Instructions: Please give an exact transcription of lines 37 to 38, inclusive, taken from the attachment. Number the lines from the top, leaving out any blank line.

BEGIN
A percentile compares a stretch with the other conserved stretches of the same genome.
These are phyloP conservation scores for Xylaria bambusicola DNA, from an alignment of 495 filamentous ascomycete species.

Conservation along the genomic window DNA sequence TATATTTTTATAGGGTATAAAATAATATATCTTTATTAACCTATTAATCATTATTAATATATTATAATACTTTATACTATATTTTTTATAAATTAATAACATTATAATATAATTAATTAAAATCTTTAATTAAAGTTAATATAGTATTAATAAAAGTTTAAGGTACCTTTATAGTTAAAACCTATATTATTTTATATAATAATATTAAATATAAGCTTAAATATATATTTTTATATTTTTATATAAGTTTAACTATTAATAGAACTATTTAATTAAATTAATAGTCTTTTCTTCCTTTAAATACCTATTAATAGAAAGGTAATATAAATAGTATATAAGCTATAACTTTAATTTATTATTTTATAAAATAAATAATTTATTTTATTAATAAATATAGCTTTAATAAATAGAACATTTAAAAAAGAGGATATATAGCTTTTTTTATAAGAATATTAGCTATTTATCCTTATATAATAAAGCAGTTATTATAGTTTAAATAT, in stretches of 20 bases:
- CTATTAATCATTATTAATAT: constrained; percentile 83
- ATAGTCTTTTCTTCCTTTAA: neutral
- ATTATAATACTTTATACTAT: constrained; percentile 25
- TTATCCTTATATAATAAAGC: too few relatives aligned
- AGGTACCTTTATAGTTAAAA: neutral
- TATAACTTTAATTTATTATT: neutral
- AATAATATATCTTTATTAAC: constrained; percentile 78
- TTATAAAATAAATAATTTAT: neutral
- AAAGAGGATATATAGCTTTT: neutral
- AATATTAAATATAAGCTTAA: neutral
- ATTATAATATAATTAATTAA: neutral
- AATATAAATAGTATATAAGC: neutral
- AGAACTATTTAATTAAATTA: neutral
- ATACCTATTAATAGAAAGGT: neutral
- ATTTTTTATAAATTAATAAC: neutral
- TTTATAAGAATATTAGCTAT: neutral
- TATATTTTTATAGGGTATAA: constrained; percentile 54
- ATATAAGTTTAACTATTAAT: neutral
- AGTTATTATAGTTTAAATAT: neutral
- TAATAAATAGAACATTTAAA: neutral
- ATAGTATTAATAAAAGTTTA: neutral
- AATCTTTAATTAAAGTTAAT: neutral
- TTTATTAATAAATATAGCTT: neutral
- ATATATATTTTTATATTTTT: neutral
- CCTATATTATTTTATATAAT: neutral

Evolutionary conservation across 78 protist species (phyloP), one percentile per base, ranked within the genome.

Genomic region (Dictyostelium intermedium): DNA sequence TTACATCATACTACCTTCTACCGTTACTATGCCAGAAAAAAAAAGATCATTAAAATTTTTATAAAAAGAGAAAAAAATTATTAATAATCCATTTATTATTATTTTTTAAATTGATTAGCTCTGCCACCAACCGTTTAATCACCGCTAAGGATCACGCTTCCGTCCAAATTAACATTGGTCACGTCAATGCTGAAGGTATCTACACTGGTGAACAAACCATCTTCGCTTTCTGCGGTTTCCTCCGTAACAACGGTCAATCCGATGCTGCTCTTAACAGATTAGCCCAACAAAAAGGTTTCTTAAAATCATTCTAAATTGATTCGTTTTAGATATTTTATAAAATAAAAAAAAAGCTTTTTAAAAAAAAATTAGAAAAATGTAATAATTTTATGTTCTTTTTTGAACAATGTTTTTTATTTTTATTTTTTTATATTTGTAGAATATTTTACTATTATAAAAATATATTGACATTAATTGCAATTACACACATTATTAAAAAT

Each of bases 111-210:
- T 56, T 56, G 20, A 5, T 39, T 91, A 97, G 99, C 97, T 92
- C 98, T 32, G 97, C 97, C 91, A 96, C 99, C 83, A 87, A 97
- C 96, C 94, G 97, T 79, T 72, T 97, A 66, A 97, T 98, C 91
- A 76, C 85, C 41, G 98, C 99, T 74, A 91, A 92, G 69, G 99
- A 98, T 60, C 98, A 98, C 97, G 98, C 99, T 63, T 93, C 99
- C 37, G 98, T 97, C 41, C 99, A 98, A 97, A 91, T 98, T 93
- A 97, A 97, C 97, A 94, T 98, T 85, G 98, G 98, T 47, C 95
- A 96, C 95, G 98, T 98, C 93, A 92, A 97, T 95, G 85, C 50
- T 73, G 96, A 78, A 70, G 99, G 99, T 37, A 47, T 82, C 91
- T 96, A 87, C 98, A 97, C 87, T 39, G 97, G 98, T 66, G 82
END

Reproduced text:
- C 37, G 98, T 97, C 41, C 99, A 98, A 97, A 91, T 98, T 93
- A 97, A 97, C 97, A 94, T 98, T 85, G 98, G 98, T 47, C 95